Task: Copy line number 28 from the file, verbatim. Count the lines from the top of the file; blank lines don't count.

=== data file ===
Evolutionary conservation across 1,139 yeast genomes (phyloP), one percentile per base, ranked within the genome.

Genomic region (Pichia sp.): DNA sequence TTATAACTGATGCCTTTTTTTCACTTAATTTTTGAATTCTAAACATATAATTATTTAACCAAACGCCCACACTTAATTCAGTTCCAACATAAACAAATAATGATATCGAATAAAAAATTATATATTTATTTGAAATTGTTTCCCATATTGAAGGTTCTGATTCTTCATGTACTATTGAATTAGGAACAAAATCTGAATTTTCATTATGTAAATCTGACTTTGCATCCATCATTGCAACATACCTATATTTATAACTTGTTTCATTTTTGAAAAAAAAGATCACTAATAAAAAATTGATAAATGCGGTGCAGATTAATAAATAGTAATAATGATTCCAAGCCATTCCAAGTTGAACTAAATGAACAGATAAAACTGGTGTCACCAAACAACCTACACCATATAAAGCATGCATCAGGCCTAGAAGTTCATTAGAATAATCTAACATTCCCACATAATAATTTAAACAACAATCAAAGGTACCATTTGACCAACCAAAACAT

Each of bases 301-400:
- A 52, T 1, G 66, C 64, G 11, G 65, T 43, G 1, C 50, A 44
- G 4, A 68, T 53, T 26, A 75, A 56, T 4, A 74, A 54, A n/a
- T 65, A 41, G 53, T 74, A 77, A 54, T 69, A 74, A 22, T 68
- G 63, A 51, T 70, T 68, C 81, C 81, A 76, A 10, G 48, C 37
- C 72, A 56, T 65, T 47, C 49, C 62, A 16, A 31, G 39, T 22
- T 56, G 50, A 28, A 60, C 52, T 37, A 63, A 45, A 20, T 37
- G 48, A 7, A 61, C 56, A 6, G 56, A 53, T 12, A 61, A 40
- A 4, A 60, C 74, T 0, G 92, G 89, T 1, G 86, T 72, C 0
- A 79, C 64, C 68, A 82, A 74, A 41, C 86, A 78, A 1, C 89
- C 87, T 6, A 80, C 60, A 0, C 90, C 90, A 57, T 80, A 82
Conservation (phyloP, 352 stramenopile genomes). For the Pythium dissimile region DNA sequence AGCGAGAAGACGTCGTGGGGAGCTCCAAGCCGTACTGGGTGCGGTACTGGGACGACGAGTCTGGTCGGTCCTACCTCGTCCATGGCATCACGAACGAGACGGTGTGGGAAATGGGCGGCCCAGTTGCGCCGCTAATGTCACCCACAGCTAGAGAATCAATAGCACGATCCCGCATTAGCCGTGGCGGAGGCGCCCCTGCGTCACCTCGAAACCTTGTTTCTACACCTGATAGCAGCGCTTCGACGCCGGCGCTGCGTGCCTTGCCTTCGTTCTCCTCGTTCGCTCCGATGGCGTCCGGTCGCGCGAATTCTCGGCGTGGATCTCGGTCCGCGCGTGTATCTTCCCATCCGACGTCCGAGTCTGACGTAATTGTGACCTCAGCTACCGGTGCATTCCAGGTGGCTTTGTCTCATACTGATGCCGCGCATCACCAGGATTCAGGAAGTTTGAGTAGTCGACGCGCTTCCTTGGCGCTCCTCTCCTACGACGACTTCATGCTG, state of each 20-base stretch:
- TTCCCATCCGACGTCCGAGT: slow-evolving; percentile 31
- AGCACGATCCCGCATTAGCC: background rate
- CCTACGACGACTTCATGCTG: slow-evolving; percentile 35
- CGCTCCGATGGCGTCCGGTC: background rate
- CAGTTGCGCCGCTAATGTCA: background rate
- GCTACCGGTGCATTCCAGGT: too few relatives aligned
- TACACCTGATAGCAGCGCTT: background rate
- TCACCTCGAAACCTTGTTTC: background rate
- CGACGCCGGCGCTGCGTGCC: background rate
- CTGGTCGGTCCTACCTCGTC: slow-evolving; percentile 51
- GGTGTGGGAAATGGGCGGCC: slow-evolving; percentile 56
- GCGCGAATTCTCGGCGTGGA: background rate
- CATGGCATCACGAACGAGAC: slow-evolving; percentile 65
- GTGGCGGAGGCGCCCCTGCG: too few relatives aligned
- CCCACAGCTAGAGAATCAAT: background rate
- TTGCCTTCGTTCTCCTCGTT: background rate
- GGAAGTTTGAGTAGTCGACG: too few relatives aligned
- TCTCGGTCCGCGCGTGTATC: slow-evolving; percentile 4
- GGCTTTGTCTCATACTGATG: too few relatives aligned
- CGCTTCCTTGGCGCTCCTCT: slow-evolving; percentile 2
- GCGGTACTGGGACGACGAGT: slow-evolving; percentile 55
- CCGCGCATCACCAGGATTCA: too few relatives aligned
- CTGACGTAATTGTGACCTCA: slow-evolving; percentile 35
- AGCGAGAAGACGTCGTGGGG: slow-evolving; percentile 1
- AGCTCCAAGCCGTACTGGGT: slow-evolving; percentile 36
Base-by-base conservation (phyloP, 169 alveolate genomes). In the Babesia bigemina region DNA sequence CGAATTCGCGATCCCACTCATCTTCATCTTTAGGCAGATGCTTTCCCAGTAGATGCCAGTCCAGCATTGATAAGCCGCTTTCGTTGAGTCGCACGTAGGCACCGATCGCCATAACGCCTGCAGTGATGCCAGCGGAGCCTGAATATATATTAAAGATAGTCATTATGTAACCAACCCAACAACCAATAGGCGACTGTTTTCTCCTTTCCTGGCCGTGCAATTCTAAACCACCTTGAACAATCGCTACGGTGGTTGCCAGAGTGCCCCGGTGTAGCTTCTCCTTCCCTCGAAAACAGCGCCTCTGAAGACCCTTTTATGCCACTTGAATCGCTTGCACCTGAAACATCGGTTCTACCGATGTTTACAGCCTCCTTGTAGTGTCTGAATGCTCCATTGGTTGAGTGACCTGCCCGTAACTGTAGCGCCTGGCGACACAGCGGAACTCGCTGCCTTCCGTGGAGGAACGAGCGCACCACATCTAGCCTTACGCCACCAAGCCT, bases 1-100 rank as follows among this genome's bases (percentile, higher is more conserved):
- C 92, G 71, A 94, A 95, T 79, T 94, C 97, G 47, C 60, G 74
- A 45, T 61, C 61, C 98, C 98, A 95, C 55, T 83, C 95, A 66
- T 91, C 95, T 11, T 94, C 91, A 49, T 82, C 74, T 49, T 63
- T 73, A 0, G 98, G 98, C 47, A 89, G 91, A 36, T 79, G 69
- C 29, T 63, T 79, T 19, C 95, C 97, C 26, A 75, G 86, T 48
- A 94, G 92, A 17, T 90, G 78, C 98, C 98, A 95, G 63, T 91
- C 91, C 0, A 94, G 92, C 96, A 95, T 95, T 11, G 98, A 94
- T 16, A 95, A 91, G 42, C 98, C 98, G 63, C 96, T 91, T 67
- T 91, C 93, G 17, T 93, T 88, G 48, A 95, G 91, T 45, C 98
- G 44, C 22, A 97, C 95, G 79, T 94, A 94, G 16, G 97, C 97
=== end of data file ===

- GTGGCGGAGGCGCCCCTGCG: too few relatives aligned